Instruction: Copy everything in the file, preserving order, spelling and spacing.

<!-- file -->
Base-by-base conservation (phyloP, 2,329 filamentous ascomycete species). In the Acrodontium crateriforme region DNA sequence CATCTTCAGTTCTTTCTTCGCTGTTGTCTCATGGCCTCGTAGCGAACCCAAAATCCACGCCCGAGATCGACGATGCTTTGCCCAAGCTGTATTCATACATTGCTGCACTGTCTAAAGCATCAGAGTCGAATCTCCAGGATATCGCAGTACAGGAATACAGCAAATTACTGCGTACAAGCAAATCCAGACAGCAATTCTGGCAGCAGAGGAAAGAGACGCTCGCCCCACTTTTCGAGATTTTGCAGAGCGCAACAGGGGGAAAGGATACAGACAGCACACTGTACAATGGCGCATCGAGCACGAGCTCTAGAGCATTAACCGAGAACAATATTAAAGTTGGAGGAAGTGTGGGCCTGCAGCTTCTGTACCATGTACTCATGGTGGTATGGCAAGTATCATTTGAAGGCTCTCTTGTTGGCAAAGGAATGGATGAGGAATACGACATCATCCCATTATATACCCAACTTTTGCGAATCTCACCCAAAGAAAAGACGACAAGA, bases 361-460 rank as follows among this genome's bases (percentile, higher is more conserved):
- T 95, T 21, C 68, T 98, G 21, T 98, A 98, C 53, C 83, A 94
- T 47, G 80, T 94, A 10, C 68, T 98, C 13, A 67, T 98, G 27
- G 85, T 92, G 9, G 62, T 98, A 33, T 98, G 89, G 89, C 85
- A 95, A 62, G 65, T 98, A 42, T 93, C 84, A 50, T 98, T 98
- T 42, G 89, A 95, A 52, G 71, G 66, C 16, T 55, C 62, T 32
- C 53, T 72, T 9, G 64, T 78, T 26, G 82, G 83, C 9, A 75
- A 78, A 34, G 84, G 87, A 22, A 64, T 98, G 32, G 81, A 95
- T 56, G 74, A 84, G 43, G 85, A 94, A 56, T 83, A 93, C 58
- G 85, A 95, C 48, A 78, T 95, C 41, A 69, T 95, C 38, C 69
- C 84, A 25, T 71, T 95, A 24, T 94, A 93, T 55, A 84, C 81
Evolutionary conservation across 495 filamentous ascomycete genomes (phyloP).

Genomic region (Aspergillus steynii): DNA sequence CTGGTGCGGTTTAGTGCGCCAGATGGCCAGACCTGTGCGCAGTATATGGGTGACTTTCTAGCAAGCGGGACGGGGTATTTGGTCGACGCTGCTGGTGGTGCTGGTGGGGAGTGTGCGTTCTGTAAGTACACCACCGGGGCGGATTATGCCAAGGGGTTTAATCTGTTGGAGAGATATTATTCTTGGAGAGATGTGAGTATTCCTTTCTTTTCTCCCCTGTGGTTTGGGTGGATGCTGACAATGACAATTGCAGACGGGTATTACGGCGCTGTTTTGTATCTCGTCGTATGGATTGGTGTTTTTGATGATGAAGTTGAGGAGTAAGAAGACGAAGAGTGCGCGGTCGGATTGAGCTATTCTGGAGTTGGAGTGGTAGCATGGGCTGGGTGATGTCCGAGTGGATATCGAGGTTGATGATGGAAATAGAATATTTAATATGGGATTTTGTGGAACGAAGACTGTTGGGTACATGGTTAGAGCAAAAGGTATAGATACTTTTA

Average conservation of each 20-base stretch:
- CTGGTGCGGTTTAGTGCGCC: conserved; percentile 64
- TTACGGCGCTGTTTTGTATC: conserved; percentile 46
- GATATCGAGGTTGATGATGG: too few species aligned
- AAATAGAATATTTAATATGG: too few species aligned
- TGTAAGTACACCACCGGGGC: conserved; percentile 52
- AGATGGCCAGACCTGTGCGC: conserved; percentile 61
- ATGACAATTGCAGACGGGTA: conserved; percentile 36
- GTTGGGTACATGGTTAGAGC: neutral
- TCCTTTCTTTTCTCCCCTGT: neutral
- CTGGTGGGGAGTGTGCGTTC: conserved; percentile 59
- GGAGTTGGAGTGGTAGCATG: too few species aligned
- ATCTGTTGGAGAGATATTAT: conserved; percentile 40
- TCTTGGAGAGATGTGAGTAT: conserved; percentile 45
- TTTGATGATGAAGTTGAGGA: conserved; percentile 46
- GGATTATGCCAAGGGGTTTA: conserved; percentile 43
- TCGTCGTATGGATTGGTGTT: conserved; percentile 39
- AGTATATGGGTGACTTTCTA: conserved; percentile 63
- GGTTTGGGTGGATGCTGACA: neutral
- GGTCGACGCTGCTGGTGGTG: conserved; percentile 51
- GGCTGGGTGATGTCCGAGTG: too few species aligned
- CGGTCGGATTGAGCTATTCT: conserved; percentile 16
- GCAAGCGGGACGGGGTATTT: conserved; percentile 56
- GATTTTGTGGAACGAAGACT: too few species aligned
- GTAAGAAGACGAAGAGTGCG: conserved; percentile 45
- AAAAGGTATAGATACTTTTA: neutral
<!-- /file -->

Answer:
Base-by-base conservation (phyloP, 2,329 filamentous ascomycete species). In the Acrodontium crateriforme region DNA sequence CATCTTCAGTTCTTTCTTCGCTGTTGTCTCATGGCCTCGTAGCGAACCCAAAATCCACGCCCGAGATCGACGATGCTTTGCCCAAGCTGTATTCATACATTGCTGCACTGTCTAAAGCATCAGAGTCGAATCTCCAGGATATCGCAGTACAGGAATACAGCAAATTACTGCGTACAAGCAAATCCAGACAGCAATTCTGGCAGCAGAGGAAAGAGACGCTCGCCCCACTTTTCGAGATTTTGCAGAGCGCAACAGGGGGAAAGGATACAGACAGCACACTGTACAATGGCGCATCGAGCACGAGCTCTAGAGCATTAACCGAGAACAATATTAAAGTTGGAGGAAGTGTGGGCCTGCAGCTTCTGTACCATGTACTCATGGTGGTATGGCAAGTATCATTTGAAGGCTCTCTTGTTGGCAAAGGAATGGATGAGGAATACGACATCATCCCATTATATACCCAACTTTTGCGAATCTCACCCAAAGAAAAGACGACAAGA, bases 361-460 rank as follows among this genome's bases (percentile, higher is more conserved):
- T 95, T 21, C 68, T 98, G 21, T 98, A 98, C 53, C 83, A 94
- T 47, G 80, T 94, A 10, C 68, T 98, C 13, A 67, T 98, G 27
- G 85, T 92, G 9, G 62, T 98, A 33, T 98, G 89, G 89, C 85
- A 95, A 62, G 65, T 98, A 42, T 93, C 84, A 50, T 98, T 98
- T 42, G 89, A 95, A 52, G 71, G 66, C 16, T 55, C 62, T 32
- C 53, T 72, T 9, G 64, T 78, T 26, G 82, G 83, C 9, A 75
- A 78, A 34, G 84, G 87, A 22, A 64, T 98, G 32, G 81, A 95
- T 56, G 74, A 84, G 43, G 85, A 94, A 56, T 83, A 93, C 58
- G 85, A 95, C 48, A 78, T 95, C 41, A 69, T 95, C 38, C 69
- C 84, A 25, T 71, T 95, A 24, T 94, A 93, T 55, A 84, C 81
Evolutionary conservation across 495 filamentous ascomycete genomes (phyloP).

Genomic region (Aspergillus steynii): DNA sequence CTGGTGCGGTTTAGTGCGCCAGATGGCCAGACCTGTGCGCAGTATATGGGTGACTTTCTAGCAAGCGGGACGGGGTATTTGGTCGACGCTGCTGGTGGTGCTGGTGGGGAGTGTGCGTTCTGTAAGTACACCACCGGGGCGGATTATGCCAAGGGGTTTAATCTGTTGGAGAGATATTATTCTTGGAGAGATGTGAGTATTCCTTTCTTTTCTCCCCTGTGGTTTGGGTGGATGCTGACAATGACAATTGCAGACGGGTATTACGGCGCTGTTTTGTATCTCGTCGTATGGATTGGTGTTTTTGATGATGAAGTTGAGGAGTAAGAAGACGAAGAGTGCGCGGTCGGATTGAGCTATTCTGGAGTTGGAGTGGTAGCATGGGCTGGGTGATGTCCGAGTGGATATCGAGGTTGATGATGGAAATAGAATATTTAATATGGGATTTTGTGGAACGAAGACTGTTGGGTACATGGTTAGAGCAAAAGGTATAGATACTTTTA

Average conservation of each 20-base stretch:
- CTGGTGCGGTTTAGTGCGCC: conserved; percentile 64
- TTACGGCGCTGTTTTGTATC: conserved; percentile 46
- GATATCGAGGTTGATGATGG: too few species aligned
- AAATAGAATATTTAATATGG: too few species aligned
- TGTAAGTACACCACCGGGGC: conserved; percentile 52
- AGATGGCCAGACCTGTGCGC: conserved; percentile 61
- ATGACAATTGCAGACGGGTA: conserved; percentile 36
- GTTGGGTACATGGTTAGAGC: neutral
- TCCTTTCTTTTCTCCCCTGT: neutral
- CTGGTGGGGAGTGTGCGTTC: conserved; percentile 59
- GGAGTTGGAGTGGTAGCATG: too few species aligned
- ATCTGTTGGAGAGATATTAT: conserved; percentile 40
- TCTTGGAGAGATGTGAGTAT: conserved; percentile 45
- TTTGATGATGAAGTTGAGGA: conserved; percentile 46
- GGATTATGCCAAGGGGTTTA: conserved; percentile 43
- TCGTCGTATGGATTGGTGTT: conserved; percentile 39
- AGTATATGGGTGACTTTCTA: conserved; percentile 63
- GGTTTGGGTGGATGCTGACA: neutral
- GGTCGACGCTGCTGGTGGTG: conserved; percentile 51
- GGCTGGGTGATGTCCGAGTG: too few species aligned
- CGGTCGGATTGAGCTATTCT: conserved; percentile 16
- GCAAGCGGGACGGGGTATTT: conserved; percentile 56
- GATTTTGTGGAACGAAGACT: too few species aligned
- GTAAGAAGACGAAGAGTGCG: conserved; percentile 45
- AAAAGGTATAGATACTTTTA: neutral